Even a cursory glance at British history could tell an alien that the Conservative Party exists to fail the masses. The Conservative Party is currently running to the General Election on a slogan of "Change", which is most definitely plagiarised from the Obama campaign last year. Though, it's a safe bet on the part of David Cameron, as a former-PR man I'm sure he's well aware that Obama's campaign won an award for the most successful marketing campaign of 2008. But this is not new, after all it was Labour that copied the "New Democrats" in their campaign for "Change" that launched Bill Clinton into the White House. This shows just how much "Change" our politicians contemplate and how much is actually "New" about the parties. The openly cynical approach Hague took with Marr, is a clear sign of the over-confidence of our dearly beloved Conservative Party. This over-confidence should be smashed into a million pieces, like the window of a known paedophile in the appropriate fashion as favoured by The Sun. Despite what the current incumbent claims, the Conservative Party does have a policy on the economy - subsidies to companies, the stated aim of which is "job creation", coupled with deregulation and cuts in public spending (on things the poor need).
In the year 2009 more people turned out to vote for Joe McElderry on X-Factor than they had done in 2005 to vote for Tony Blair. The General Election of 2010 will no doubt set a new low in British politics, barely anyone will vote and the Conservative Party will probably declare a "glorious victory". It is a shame that the right to vote is being given up in this way. Cynicism is not the answer to the political and economic woes of our country, it is determined engagement with the political structure that can resolve our problems and their is no other way forward. Suffrage is a civil right that women and men, of a working-class background, literally fought and died for. We should not just hand it back for that very reason. The cynics who see no point in voting are not radical free-thinkers who understand the system, they are the apathetic individuals who accept the system as it is and allow to reconstitute itself again and again. Even if a vote is meaningless in that it fails to make a difference, it means more than no vote at all.
Margaret Thatcher once said "There is no such thing as society, only individuals and their families." This quote exemplifies the neoliberal utopia championed by the Thatcherites in Britain. This "utopia" is completely fragmented, in which every individual is isolated and interested only in the satisfaction of desires which have been created by advertising. In pursuit of this utopia, the Thatcherites enacted legislation against trade unions, privatised national industries on mass and deregulated the markets. In economic terms, Thatcher brought this country out of Keynesian economics and into a new era of neoliberalism. In doing so, communities built around manufacturing, mining, factory work etc. were decimated in this country and the needs of the poor were ignored. Thatcherism is more a convergence of tendencies than a coherent ideology. As the Thatcherites were "liberating" the financial markets and crushing unions, they opposed Gay Rights and introduced regulations on the British video market - to stop people from watching video nasties. The Eurosceptic psychobabble and libertarian economics converges with an admiration of "Victorian values".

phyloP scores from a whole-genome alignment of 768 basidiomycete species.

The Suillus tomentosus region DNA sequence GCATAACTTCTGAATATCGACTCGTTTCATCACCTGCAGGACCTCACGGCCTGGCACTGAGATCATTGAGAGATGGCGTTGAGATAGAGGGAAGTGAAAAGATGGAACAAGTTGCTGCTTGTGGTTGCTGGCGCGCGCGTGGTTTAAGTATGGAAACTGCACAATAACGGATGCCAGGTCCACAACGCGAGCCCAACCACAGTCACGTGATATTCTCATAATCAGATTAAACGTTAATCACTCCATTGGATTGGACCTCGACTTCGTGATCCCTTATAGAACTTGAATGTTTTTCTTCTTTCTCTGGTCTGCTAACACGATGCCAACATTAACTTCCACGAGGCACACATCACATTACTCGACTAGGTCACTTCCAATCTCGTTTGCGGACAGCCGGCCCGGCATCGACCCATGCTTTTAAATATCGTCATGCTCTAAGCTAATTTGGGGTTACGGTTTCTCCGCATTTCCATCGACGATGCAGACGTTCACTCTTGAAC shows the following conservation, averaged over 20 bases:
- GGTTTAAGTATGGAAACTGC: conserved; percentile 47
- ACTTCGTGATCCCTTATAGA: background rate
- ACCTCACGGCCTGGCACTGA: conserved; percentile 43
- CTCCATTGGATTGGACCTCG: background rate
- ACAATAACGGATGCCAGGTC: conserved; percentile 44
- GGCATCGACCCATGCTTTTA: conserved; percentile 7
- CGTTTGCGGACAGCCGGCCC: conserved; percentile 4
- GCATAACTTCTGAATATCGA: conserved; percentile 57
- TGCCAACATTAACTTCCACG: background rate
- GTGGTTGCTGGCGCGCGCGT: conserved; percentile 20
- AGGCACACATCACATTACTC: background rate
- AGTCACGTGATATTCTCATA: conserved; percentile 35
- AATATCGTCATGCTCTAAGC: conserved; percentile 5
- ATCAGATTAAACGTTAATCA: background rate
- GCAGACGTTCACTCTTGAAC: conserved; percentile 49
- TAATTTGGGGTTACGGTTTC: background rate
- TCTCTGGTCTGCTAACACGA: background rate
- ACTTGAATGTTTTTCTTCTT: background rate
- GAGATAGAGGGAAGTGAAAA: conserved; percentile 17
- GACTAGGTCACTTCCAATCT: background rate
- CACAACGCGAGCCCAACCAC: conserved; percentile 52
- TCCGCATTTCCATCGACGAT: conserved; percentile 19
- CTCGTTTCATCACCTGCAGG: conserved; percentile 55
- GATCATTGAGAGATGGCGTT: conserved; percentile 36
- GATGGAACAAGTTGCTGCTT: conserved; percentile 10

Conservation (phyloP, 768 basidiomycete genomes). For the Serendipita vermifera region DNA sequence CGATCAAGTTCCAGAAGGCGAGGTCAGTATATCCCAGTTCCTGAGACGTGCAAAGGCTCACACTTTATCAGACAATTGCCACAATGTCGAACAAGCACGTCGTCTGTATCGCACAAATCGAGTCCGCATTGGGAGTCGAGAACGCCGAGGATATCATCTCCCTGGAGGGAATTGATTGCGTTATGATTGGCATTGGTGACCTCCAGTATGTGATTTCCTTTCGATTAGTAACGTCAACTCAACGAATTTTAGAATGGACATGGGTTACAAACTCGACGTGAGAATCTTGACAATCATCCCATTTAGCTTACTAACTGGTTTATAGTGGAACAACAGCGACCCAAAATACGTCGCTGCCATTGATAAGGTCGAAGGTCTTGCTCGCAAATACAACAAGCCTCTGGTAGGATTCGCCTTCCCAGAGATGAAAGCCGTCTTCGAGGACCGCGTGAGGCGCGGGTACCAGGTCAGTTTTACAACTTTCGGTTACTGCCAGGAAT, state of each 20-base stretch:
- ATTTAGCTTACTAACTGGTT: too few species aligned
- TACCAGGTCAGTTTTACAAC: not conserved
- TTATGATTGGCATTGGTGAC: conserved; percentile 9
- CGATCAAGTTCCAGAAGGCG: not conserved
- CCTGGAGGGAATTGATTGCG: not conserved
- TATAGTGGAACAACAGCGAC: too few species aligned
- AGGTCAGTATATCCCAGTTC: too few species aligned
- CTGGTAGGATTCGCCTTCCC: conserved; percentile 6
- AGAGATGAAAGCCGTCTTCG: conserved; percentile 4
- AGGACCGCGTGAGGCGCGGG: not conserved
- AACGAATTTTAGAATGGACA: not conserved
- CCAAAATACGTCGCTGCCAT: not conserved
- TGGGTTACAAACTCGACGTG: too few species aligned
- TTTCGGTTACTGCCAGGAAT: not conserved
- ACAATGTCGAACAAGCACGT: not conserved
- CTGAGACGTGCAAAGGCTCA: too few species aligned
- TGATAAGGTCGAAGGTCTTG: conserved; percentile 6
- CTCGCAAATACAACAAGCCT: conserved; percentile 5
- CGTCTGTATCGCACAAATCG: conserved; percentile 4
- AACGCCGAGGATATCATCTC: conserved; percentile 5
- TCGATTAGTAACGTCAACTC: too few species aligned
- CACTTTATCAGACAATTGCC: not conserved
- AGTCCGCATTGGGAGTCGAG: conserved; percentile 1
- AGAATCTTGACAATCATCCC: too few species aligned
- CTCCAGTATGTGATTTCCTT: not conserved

All of this talk about a "Broken Britain" is nothing more than the kind of "moralising rants" we often hear from the Right. But the people doing this "ranting" are impotent to deal with the problems in this society, as they are responsible for such problems in the first place. The best they can do is offer cheap reactionary "solutions" like bring back the death penalty, leave the European Union, ban the burka etc. Other "bright ideas" include: bring back caning, repatriation, stopping benefits. It is the hypocrisy of permitting bankers to do as they please to get rich, while expecting the "unruly masses" to live responsible and traditional lives, which has fragmented our society. There is a clear clash between the individualism espoused by libertarians and the traditional values of conservatives, but the Right does not see that. They think that they can mend things that they broke, so long as they go further than they did before. Perhaps, if the standard of education was improved in our country, as well as social and economic inequality, Britain would not be as "broken" as they claim. If people like Tony Blair were held to the same standards as the Nazis, the judicial system would be taken seriously as an institution. If a mainstream political party actually stood for change, electing politicians would mean more to people than voting for the stars of reality TV.